- $4.4 million for a salary increase of $500/month for Statewide Intake staff to improve retention, thereby enhancing tenure and enabling improved performance.
- $9.7 million to strengthen Child Protective Investigations outcomes, provide key investigations support, and prevent human trafficking.
- $136.6 million to meet the increased demand for day care, CPS client services, and relative caregiver financial assistance.
- $62.6 million to support the continued phased in expansion of the Community Based Care foster care model to a total of nine geographic catchment areas covering approximately 74% of children in paid foster care by the end of fiscal year 2021. This request would continue and expand four existing catchment areas and fund five new catchment areas over the course of the biennium.
- Funding for Medical Services Well-Being Staff to support CPS caseworkers and caregivers through initiating appeals, monitoring fair hearings, and facilitating resolution as part of the STAR Health processes associated with denials. Staff will also monitor data to analyze issues and coordinate with HHSC to resolve.
Preparation for Adulthood
- $19.7 million for key initiatives and client support, including: Preparation for Adult Living staff and Regional Youth Specialists, additional case management for youth who have complex needs in Supervised Independent Living, and behavioral health services for children in post-adoption and post permanency relative homes.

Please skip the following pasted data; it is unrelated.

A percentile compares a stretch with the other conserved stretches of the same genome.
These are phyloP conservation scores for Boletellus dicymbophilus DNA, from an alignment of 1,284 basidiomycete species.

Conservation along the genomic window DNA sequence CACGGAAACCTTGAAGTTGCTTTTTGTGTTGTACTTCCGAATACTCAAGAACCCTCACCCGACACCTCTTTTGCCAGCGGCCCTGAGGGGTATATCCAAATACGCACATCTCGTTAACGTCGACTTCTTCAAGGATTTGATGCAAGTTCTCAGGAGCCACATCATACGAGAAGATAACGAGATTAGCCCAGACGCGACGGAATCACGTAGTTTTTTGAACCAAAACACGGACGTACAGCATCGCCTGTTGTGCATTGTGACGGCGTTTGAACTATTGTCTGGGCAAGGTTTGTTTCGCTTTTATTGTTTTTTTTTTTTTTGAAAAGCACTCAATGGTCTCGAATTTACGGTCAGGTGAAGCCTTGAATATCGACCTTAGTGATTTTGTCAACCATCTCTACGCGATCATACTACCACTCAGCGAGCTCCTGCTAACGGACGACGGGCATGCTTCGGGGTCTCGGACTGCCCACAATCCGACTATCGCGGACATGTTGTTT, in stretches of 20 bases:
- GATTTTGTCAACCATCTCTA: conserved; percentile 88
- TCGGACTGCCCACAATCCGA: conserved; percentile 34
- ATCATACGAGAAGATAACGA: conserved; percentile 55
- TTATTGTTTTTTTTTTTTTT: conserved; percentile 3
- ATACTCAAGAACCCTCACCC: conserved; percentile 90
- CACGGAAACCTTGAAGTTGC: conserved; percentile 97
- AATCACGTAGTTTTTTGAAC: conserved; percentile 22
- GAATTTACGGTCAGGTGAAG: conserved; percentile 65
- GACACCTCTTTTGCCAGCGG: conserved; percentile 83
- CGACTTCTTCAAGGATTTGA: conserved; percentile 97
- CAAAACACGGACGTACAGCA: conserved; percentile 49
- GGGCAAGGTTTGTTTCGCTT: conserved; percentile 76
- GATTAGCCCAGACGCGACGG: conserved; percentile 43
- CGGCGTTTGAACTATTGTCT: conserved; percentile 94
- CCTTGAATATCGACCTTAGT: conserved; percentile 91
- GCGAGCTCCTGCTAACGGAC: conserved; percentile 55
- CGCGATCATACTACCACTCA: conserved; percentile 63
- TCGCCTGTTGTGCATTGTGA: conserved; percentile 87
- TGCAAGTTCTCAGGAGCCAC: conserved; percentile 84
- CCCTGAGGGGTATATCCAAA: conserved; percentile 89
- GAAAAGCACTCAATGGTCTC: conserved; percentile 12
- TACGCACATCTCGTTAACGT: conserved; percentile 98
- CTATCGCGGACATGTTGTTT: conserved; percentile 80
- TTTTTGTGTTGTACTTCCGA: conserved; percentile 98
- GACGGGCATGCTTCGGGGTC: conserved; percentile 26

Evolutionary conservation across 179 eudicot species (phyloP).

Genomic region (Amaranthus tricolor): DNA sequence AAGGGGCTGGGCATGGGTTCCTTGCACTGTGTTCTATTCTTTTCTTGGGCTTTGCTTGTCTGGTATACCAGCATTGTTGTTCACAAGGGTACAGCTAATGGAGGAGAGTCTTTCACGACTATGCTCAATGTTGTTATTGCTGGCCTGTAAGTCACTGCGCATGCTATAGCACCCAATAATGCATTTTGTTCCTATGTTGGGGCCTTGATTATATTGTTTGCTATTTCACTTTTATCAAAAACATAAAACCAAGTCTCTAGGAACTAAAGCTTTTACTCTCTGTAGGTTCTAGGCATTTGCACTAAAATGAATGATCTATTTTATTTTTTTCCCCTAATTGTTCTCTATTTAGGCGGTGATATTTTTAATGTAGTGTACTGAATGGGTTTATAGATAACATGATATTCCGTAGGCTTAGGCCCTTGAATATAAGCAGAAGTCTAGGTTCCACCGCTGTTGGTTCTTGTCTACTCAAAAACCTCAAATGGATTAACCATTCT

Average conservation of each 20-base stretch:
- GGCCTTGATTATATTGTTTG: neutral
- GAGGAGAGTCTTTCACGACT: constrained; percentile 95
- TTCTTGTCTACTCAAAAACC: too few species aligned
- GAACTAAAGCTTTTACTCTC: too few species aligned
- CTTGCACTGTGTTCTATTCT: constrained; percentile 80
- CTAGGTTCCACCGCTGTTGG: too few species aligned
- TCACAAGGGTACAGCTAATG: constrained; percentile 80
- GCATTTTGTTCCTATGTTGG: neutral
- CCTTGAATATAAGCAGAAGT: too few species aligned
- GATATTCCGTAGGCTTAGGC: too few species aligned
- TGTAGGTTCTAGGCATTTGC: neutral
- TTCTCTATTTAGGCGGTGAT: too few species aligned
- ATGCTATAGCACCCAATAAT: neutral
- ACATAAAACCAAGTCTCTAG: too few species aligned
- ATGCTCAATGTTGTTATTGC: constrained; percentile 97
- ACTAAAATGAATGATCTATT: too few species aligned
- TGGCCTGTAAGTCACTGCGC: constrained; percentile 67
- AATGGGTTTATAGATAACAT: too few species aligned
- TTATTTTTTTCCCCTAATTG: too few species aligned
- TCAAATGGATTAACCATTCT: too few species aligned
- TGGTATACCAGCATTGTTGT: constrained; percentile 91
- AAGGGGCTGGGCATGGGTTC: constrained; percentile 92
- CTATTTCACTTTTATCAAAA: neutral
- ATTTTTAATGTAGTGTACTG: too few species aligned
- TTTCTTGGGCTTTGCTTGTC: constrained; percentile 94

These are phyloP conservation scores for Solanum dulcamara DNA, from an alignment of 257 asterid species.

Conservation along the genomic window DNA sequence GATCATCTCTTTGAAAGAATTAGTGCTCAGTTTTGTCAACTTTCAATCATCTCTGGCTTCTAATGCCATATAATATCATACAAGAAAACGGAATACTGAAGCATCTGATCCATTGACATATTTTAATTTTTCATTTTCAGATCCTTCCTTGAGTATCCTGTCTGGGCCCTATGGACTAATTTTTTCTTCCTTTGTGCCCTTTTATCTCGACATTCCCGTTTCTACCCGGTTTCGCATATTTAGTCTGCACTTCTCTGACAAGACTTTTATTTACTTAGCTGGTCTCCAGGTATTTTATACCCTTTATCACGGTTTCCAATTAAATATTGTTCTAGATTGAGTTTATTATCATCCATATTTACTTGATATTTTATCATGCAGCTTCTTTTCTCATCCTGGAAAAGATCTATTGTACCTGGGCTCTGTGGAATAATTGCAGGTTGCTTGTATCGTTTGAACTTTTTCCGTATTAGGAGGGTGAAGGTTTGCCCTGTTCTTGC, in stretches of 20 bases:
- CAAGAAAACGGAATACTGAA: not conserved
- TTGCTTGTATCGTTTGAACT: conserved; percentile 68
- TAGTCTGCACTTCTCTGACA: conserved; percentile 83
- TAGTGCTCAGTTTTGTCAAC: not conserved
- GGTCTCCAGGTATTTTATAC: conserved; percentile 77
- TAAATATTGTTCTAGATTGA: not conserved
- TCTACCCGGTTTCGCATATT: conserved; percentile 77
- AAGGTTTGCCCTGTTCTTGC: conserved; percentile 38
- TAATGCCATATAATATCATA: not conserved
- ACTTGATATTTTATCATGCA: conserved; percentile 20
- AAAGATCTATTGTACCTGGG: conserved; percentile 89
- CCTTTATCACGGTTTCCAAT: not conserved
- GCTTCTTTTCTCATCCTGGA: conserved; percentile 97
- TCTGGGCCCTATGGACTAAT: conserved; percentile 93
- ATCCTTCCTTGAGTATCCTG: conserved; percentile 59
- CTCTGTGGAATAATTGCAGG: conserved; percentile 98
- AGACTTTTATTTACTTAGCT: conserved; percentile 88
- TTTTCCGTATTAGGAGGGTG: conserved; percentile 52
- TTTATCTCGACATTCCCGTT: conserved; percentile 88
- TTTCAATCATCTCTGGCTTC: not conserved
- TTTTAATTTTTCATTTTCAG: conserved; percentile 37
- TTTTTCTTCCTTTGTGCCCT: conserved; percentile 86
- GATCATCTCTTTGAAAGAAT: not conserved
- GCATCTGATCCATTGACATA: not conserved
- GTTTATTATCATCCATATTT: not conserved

Family First Prevention Services Act
The request for additional investment also includes a placeholder to address the new requirements from the federal Family First Prevention Services Act (FFPSA).
In February 2018, the United States Congress passed the FFPSA. The purpose of the bill is to provide investment further upstream to strengthen and preserve families and prevent children from entering the foster care system. The bill also better ensures children in foster care receive the most appropriate care for their individual needs in the least restrictive environment.
Implementation of FFPSA will help Texas attain its goals by 1) investing in results-proven programs and reducing child neglect and abuse fatalities; 2) promoting healthy biological families and supporting children with their relative families; 3) improving foster care to provide children with nurturing and safe foster families; and 4) ensuring children receive services to address their emotional, behavioral, and medical needs and heal their trauma.
Implementation of the Family First Prevention Services Act will have a significant positive effect on the lives of children and families in Texas.